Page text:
“It took them a month or so to get completely used to each other. But they get along great now,” Chaselyn says, adding with a laugh. “But they do have two completely different personalities. Sammy is like the old gay at S4 and Grande is the new twinkie gay at S4!”

For Chaselyn, who is still really brand new to being a pet owner, it is proving to be a most wonderful experience. “It is just so funny to watch them and spend time with them,” she says. “They are just so sweet and loving. I just like to wrap the little one up in a blanket and carry him around with me, like a baby. You know that movie, The Dingo Ate My Baby? Well, the dingo is my baby!”

Why Dog and Kitty City?

Chaselyn says that not only have she and John adopted both their furry babies from Dallas Humane Society’s Dog and Kitty City, they encourage all their friends looking for pets to go there, too.

“They do require a $200 donation to adopt, but it is worth it,” Chaselyn says on the shelter. “This is a no-kill shelter, and not only do they not euthanize any of the animals, they go to the other shelters and find the dogs and cats that are on the chopping block and rescue them. They are like, ‘We are gonna rescue this dog, and we are gonna keep it til somebody comes along to adopt it!’

“That’s what happened with Sammy and Grande,” she adds. “They were at other shelters, and their time was up. But Dallas Humane Society rescued them and kept them until we came along and adopted them.”

Creating a home for animals that need one is what Dallas Humane Society and Dog and Kitty City are all about, says Sandra Luhring, the agency’s director. And it’s not just about a home for the animals either, really: “I’ve been here since 1995; this is really a second home for me, too,” Luhring says.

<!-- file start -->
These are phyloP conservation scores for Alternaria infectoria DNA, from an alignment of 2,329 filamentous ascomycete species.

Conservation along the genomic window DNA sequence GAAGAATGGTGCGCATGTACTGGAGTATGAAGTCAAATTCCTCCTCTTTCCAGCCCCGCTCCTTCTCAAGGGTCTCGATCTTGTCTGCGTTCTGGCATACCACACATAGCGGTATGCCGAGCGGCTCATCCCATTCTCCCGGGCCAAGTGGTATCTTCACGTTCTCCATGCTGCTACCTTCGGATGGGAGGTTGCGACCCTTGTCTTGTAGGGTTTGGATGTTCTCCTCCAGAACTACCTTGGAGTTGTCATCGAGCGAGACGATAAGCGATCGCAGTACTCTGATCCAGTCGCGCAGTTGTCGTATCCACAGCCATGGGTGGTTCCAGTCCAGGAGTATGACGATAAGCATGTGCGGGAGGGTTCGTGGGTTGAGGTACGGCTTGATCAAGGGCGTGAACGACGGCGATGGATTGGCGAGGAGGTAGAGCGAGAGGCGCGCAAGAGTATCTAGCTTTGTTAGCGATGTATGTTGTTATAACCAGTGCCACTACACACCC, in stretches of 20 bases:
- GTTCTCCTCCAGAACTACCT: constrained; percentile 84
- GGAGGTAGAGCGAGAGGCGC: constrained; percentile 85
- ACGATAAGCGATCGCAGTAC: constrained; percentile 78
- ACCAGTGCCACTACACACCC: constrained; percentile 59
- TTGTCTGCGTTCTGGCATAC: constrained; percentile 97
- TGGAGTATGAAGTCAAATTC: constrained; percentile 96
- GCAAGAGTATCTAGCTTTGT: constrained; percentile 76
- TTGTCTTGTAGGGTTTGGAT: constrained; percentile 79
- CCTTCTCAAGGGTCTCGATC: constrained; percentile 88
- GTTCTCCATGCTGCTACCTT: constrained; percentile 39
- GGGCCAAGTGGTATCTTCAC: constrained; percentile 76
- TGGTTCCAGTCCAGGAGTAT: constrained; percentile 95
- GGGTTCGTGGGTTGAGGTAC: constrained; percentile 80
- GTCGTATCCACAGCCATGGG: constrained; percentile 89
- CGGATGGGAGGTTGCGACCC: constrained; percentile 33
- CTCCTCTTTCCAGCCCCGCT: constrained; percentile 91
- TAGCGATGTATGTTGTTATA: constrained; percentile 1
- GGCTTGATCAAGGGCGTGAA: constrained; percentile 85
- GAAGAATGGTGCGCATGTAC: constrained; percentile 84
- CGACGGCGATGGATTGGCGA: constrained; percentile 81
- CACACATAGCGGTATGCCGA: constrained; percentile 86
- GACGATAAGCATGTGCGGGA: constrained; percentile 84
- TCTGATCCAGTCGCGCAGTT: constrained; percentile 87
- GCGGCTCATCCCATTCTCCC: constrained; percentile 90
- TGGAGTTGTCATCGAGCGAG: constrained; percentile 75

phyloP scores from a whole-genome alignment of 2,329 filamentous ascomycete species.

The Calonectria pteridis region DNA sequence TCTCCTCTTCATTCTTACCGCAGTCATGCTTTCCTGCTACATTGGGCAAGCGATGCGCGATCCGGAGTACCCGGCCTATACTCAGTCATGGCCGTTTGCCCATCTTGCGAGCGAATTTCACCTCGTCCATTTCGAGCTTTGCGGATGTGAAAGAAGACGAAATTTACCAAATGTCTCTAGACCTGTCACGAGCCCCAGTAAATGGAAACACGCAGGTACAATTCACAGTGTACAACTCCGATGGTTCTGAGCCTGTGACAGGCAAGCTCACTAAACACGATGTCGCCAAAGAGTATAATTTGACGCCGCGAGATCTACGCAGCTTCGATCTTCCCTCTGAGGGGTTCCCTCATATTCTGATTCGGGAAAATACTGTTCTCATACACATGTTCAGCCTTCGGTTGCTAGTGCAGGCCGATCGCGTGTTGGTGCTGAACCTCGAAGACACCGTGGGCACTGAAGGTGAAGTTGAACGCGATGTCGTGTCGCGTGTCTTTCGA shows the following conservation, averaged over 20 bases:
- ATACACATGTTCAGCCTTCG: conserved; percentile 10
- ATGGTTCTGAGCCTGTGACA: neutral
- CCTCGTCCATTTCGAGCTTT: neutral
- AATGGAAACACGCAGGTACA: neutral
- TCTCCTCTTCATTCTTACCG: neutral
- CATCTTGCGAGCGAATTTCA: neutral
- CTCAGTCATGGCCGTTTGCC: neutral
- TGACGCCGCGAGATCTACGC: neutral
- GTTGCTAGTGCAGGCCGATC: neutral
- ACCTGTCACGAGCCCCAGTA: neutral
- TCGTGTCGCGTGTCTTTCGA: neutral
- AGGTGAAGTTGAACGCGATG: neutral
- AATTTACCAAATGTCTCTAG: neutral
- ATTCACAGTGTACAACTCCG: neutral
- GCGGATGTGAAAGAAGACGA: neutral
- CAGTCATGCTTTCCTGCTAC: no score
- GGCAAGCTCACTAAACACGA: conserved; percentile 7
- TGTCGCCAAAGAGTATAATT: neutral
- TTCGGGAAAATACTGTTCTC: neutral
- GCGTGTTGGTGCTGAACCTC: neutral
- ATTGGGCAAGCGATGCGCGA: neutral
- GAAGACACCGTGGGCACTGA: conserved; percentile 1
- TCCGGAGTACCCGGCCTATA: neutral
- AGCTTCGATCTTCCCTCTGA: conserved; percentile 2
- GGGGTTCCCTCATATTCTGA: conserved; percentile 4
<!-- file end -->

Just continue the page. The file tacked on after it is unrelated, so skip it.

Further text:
Dog and Kitty Center, Luhring explains, is one of the smaller shelters in the city, but it is also, she adds, one of the best — especially for gayborhood residents since it is located right in the area.

“We are a no-kill shelter, and we do go get animals from other shelters to keep them from being euthanized,” Luhring confirms, noting that the adoption fee $200 for dogs and $100 for cats. “We have an average of 175 animals — dogs and cats — here each day, and we have a staff of seven and a team of volunteers. A lot of our animals will be adopted, but some are lifers; they will be here til they die, and we will take care of them and love them the whole time.”

Luhring said that all the animals at Dog and Kitty City are completely vetted. The cats are allowed to roam free through the shelter, and they work with each dog to make sure it is well socialized and ready to go to a new home.

Animals at Dog and Kitty City are able to relax, Luhring says, because they are well cared for and because they don’t have the threat of being euthanized hanging over them. “Animals can feel that; they really can,” she says. “They are able to feel that, and they know that they are safe here. They don’t have that stress.”

That stress-free vibe doesn’t end with the animals either, Luhring say: “I think a lot of the volunteers come here to destress, too. This is a place where they can also relax and just enjoy being with the animals.”

For more information about Dallas Humane Society and Dog and Kitty City, visit Animals available for adoption are posted on the website, as are forms for those interested in volunteering with the agency.